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Why to stick by Dubai

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British architects will always work in Dubai, but the recent crash means only committed parties need apply, says Richard Thompson

Such has been the pace of growth in the Gulf over the last five years that there simply have not been enough building professionals to meet the demand. This has allowed companies to pick and choose the jobs they want to work on. Profit margins have soared.

But the Gulf construction boom has been stopped dead in its tracks by the global financial crisis, and nowhere has been hit harder than Dubai. While record oil prices and levels of production have enabled the region’s governments to embark on an unprecedented spending programme to develop national infrastructure, it is speculation on property that has propelled the region’s real estate sector to the top of the heap. Private real-estate development accounts for some 65 per cent of the £1.8 trillion-worth of projects planned or underway in the Gulf, with Dubai enjoying by far the biggest share.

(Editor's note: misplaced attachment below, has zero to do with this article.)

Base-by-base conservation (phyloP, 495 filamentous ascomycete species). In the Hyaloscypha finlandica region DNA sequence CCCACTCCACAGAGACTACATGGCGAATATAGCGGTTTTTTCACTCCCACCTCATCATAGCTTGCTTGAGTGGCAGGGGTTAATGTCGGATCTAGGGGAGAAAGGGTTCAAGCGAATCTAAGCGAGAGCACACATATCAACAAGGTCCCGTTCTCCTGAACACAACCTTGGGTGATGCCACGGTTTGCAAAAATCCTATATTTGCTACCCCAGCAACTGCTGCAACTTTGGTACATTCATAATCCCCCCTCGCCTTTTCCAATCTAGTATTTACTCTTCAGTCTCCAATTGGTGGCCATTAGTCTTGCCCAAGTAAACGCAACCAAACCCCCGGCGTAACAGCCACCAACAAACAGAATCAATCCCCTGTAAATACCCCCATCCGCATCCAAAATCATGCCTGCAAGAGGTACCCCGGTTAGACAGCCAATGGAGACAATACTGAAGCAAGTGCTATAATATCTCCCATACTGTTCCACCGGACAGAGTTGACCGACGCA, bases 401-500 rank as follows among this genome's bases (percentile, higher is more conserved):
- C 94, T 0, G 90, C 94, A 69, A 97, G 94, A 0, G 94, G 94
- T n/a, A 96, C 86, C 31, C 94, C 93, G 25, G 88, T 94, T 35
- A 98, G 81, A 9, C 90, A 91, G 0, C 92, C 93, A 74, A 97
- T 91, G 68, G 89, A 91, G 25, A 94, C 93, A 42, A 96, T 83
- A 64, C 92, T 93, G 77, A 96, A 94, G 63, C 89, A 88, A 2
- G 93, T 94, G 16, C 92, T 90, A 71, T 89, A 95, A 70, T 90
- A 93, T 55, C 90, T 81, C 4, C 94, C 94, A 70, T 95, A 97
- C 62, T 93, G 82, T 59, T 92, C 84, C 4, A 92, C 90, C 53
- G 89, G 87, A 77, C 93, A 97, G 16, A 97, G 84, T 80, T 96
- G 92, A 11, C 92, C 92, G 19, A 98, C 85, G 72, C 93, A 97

Until this summer, the market had proved surprisingly resilient. Now, Dubai’s real estate is crashing fast. Price falls of 40-50 per cent have been seen on some of Dubai’s flagship developments since the summer, and the contagion has spread to neighbours Abu Dhabi, Qatar and Oman. To make matters worse, the fall in oil prices since August will see governments rein in spending on infrastructure projects. Oil will deliver smaller revenues in 2009 than this year, resulting in the first contraction in the Middle East’s economy in almost a decade.

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